Conclusively, this section of your business plan must answer questions like: What is your market and what segment of your market will you focus on? What is the size of your market and their spending habits? Why do customers need your product and why will they be willing to purchase what you have to offer? Is your market likely to grow and how can you increase your market share over time?
5. Sales and Marketing
It is one thing to produce a product, it is another to sell and market this product. Sales and marketing are very vital to the success of any entrepreneur, after all, the aim of a business person is to make profits. Marketing begets sales, but then marketing involves more than just advertising; other elements like sales promotion, publicity, and even public relations come into play.
However, while choosing a marketing plan to adopt, be certain it will earn the requisite result and yield benefits at the end of the day else it will all be actions in futility
This part of the components of a business plan must be strategic and well-thought and considerable. Emphasize your target market and existing competition. Indicate your budget for sales and marketing efforts. Show how you intend to assess your marketing efforts and your possible actions if results do not reflect expectations. Also, indicate if you’ll be needing sales representative, either internal or external, and whether there’s a need to set up a publicity campaign for the business.
6. Competitive Advantage
Under this section of your business plan, you must analyze both your current and potential competition. Competition exists in every phase of life. Sometimes it is blatant, other times, it is subtle. Competition exists to keep entrepreneurs on their feet and remove every bit of laxity.
In this section, you need to show an accurate understanding of your competition, as this is critical to your survival. First, begin by profiling your current competitors; their strength and weaknesses, their objectives, market strategy, and market share they take away from you. Next, identify potential competitors, though it may be quite difficult to predict where your competition will emanate from. Your analyses are what will be contained in this section of your business plan.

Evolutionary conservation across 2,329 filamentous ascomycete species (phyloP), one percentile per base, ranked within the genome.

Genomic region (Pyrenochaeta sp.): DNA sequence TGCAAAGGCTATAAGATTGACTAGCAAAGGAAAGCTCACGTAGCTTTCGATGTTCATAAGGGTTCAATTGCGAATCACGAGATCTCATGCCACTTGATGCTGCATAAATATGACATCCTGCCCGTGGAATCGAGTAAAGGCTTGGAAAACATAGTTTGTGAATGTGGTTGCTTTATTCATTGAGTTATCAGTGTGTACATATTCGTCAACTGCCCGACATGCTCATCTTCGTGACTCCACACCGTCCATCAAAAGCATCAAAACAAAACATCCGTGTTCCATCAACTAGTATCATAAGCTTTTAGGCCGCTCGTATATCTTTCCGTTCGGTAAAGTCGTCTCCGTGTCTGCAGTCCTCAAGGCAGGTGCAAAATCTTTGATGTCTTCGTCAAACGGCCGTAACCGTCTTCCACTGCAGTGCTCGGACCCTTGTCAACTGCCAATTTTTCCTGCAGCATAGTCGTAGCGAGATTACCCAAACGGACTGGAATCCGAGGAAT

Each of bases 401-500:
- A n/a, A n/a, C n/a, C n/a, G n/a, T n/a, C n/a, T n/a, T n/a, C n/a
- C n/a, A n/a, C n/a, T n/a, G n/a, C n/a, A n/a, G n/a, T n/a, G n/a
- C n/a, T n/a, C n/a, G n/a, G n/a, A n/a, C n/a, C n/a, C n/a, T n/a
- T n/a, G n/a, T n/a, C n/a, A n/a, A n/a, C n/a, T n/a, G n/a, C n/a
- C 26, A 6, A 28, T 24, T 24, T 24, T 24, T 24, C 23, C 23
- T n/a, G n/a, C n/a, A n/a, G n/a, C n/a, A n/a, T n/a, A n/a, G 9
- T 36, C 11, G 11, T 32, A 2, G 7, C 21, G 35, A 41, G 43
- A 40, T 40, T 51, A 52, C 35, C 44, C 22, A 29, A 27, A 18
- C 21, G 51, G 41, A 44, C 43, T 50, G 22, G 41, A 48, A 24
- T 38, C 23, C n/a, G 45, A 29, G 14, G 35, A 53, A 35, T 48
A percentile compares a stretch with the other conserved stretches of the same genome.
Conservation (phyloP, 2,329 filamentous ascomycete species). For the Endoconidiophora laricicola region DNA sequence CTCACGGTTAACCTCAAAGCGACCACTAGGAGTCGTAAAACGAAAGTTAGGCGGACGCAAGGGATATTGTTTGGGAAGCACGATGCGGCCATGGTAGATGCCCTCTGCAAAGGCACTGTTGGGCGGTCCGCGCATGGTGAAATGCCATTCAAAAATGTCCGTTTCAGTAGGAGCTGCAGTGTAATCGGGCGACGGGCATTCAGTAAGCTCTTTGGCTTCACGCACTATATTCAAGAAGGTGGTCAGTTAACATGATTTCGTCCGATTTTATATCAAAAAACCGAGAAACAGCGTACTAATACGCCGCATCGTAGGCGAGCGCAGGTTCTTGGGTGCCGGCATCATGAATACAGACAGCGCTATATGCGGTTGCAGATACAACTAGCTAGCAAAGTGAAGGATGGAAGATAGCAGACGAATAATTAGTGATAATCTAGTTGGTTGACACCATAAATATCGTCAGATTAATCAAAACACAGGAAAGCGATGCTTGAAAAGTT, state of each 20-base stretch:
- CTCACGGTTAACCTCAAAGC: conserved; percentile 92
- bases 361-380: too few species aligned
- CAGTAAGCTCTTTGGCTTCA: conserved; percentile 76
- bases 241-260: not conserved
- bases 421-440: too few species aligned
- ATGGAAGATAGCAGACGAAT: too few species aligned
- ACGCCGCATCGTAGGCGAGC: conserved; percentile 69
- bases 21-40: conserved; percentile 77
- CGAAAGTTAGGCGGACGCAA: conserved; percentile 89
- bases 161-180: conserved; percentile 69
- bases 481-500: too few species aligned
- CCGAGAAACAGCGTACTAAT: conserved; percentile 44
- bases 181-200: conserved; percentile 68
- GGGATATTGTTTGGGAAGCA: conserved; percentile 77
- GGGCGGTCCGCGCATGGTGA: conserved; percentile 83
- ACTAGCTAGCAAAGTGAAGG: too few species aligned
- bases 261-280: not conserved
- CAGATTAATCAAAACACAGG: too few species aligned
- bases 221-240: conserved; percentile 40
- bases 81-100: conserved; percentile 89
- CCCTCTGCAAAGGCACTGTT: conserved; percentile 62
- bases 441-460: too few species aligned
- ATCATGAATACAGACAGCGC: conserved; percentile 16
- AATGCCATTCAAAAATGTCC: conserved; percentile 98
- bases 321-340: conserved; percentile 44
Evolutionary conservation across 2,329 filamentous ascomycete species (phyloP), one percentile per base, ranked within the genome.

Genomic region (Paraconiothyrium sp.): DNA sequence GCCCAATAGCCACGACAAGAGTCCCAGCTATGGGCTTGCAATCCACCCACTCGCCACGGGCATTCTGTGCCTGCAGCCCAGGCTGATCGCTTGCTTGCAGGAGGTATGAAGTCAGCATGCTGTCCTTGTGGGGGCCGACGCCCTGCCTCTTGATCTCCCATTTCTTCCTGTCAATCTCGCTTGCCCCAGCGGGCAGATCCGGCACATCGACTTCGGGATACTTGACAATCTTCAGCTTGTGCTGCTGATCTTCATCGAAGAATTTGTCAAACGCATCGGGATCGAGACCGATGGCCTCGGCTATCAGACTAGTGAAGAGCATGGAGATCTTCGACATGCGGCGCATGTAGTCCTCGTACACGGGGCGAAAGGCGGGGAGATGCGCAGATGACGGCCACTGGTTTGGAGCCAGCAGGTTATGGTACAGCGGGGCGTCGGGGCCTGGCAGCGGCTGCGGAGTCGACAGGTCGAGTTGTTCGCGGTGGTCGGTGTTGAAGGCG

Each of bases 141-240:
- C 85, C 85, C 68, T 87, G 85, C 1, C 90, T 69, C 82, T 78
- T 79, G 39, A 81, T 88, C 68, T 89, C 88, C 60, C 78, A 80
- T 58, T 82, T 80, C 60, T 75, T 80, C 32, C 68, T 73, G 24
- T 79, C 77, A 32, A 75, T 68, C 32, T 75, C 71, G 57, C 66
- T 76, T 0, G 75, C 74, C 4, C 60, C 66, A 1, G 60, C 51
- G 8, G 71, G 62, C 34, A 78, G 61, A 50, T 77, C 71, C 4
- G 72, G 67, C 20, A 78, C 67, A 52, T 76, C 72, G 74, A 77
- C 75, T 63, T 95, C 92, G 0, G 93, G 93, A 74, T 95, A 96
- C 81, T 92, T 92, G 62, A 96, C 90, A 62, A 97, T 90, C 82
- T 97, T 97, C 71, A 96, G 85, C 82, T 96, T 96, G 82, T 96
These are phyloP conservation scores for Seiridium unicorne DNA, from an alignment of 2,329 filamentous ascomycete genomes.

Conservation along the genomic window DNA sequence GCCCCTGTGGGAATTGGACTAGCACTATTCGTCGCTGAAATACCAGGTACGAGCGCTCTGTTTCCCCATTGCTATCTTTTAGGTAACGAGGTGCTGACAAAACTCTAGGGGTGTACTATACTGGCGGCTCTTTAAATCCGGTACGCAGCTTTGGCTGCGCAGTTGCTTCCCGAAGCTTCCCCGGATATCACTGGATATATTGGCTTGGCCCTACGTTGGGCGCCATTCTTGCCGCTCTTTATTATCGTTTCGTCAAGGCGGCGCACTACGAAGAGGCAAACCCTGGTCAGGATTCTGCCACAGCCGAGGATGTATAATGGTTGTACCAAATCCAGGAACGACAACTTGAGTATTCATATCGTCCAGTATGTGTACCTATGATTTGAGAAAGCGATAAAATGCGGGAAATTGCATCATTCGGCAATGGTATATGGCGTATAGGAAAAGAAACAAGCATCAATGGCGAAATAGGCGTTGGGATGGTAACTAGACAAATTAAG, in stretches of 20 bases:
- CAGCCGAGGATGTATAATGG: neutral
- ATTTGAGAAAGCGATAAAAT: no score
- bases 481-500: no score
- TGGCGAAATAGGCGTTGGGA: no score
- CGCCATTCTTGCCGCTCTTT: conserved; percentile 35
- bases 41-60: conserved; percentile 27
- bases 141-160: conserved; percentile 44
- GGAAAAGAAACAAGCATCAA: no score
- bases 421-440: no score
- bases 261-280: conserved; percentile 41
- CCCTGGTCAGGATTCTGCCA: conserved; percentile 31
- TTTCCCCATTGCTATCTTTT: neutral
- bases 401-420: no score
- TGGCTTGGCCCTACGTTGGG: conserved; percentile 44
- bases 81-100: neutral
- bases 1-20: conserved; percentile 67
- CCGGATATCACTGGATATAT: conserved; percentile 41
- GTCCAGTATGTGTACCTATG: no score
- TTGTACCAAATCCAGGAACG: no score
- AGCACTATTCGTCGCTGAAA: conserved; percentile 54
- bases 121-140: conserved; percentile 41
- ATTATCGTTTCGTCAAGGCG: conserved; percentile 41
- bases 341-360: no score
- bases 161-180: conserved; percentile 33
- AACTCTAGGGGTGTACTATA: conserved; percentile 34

The components of a business plan are never complete without depiction the business operations. Fortunately, most entrepreneurs have adequate knowledge of the operations of their business. This part of your plan should identify relevant strategies for managing, staffing, manufacturing, purchasing and in general, the daily operations associated with your business.
What facilities, equipment, and supply do you need? What is your organizational structure? What is your initial staffing requirement? How do you intend to establish and maintaining rapport with suppliers? And what changes will you effect in your operations as the organization grows? Your operations must be tailored to your industry, market sector and customers.
A typical operations section thus will contain information as they pertain to location and facility management, daily operations, suppliers, personnel requirements, legal requirements, and inventory.
8. Management Team
A great business is as good as the people behind it. A lot of investors and financial backups tend to consider the quality and experience of the management team as one of the important criteria to evaluate a business’ potential. As such, this part of your business plan is vital, even to you, as it will help elaborate on the skills, experiences and resources your management team will possess. Your business is still in its incubatory stage, as such, you are only designing a plan of what your management team will look like.
Clarify who the key leaders are and if they possess relevant industry experience. If they don’t, explain what benefit they bring to the business. Explain the duties for each position and the salary levels required to attract qualified people. However, in all, endeavor not to list any name, probably a popular one in the field, in order to attract investors. Investors will definitely want to know the role that person will play in your organization, and in most cases than not, those individuals won’t play any meaningful role.
The final part of the components of a business plan talks numbers.
9. Financial Analysis
You cannot be spot on in your analysis here since you are basically making a rough calculation of the monetary requirements of the business. Also, it is important to note that financial analysis as part of the components of a business plan is quite weighty. If you are seeking external help funding your business, providing a comprehensive financial report and projection is very crucial.
Financial projections and estimates are necessary to help both the entrepreneur, as well as others like investors and lenders, objectively assess a company’s potential for success and its viability.
Your financial analysis should possess basic reports like: balance sheet, showing the company’s cash position including assets, liabilities and shareholders; income statement, which is a general projection of revenue and expenses; cash flow statement, which shows cash receipts and expense payments and when how cash will flow through the business; operating budget, which suffices as a comprehensive analysis of income and expenses; and a break even analysis, which depicts when a business can expect to become profitable.
The Financial Analysis part of a business plan will help answer questions about the profitability of a business. Therefore, feel free to enlist the help of a professional like an accountant if necessary.